Oracle

July 21, 2011

Don’t close that connection

Filed under: Uncategorized — srivenu @ 9:29 am

Consider this scenario.

The cafeteria i eat in, like many others i had seen in India, gives out stainless steel spoons to eat your food. (Ignoring the hygienic factor, I wonder how eco friendly this is, considering the water and soap needed to wash them after each use). At the spoon counter you have a bin into which a cleaning lady periodically dumps a bunch of spoons after each cleaning session. You wait in line at the food counters, get your food, and then come to the spoon counter. Since there is a perennial shortage of spoons, most of the time you wait in line to get a spoon. If your eating time is 20 mins, food counter queue time is 2 mins and spoon counter waiting time in 1 min, you perhaps wouldn’t mind and might take it in your stride. Now what if a person changes his spoon after each mouthful? (You might wonder why someone would think of doing that? That’s stupid ain’t it!) Well we might not do this in real life, but in the programming world, i bet many of us might have seen some strange and similar things indeed!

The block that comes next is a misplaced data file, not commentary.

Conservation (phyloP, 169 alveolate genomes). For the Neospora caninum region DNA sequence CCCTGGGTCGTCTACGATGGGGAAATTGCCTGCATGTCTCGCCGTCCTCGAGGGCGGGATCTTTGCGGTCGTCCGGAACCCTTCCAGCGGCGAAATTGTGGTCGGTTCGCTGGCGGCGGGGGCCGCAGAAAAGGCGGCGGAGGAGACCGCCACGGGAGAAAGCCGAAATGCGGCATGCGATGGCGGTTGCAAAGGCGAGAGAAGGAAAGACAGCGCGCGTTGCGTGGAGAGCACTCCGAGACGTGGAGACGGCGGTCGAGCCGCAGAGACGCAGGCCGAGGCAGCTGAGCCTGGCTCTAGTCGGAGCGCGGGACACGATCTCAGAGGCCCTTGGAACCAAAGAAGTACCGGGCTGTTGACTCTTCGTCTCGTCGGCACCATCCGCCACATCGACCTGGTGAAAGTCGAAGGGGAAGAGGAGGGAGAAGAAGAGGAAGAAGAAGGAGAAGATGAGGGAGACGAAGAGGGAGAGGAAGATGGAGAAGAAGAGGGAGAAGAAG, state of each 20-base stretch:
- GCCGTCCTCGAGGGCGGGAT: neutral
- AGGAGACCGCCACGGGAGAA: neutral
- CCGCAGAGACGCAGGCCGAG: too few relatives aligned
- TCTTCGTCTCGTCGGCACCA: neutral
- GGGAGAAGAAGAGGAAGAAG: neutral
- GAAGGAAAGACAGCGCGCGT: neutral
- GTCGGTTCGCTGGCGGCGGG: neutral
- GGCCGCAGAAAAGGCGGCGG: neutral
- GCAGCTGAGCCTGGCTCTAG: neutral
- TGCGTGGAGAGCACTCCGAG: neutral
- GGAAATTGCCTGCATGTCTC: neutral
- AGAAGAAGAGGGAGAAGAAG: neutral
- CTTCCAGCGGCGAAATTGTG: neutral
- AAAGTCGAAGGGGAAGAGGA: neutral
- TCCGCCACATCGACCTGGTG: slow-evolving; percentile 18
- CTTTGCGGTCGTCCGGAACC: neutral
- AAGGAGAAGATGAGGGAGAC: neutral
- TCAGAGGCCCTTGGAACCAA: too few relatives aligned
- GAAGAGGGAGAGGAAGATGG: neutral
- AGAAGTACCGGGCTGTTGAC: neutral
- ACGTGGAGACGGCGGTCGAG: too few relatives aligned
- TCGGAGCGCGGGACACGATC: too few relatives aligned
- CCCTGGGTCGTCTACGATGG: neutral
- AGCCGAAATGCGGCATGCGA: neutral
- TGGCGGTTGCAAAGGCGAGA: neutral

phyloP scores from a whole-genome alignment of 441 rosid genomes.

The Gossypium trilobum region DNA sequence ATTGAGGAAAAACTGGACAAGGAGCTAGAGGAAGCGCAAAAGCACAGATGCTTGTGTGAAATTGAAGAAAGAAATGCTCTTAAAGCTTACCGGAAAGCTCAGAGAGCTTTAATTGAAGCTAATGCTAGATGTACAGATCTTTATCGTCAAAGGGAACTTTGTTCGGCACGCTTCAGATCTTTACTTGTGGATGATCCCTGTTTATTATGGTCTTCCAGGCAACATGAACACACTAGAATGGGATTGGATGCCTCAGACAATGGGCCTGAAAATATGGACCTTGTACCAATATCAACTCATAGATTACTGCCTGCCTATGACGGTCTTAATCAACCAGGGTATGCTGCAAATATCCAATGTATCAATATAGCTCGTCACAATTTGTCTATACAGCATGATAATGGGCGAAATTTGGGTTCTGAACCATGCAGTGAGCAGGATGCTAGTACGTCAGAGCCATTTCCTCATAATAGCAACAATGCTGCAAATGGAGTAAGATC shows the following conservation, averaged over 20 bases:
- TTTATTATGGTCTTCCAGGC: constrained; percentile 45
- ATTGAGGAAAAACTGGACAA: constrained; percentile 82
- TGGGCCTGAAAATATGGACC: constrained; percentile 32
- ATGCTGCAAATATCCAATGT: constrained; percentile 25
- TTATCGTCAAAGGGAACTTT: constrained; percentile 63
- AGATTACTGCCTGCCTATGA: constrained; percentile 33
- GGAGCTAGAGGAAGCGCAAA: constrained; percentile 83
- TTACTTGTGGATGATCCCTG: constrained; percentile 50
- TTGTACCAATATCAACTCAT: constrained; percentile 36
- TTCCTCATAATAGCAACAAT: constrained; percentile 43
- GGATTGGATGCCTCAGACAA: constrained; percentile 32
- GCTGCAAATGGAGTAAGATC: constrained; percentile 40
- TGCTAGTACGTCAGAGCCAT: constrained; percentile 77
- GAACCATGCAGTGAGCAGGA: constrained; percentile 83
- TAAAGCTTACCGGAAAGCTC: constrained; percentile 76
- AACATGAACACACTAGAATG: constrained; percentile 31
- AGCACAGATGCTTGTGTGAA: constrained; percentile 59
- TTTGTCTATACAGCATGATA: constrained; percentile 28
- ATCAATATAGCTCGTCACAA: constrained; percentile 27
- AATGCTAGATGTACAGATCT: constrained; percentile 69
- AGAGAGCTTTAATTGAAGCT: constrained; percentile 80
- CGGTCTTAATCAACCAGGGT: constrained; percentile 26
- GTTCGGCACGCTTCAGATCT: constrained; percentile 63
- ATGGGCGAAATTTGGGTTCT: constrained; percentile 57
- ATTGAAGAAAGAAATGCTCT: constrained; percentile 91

Let’s say you need to write a java application which periodically wakes up (say every 10 secs or so), checks for any new mail and in case there is any, inserts it into a database. What sort of database connection management do you use for this code? Well, it seems like simple common sense, If it is not multi threaded, you would just open one connection and keep it till the end. But i have seen programs where people have opened and closed the connection for each iteration of the above loop.

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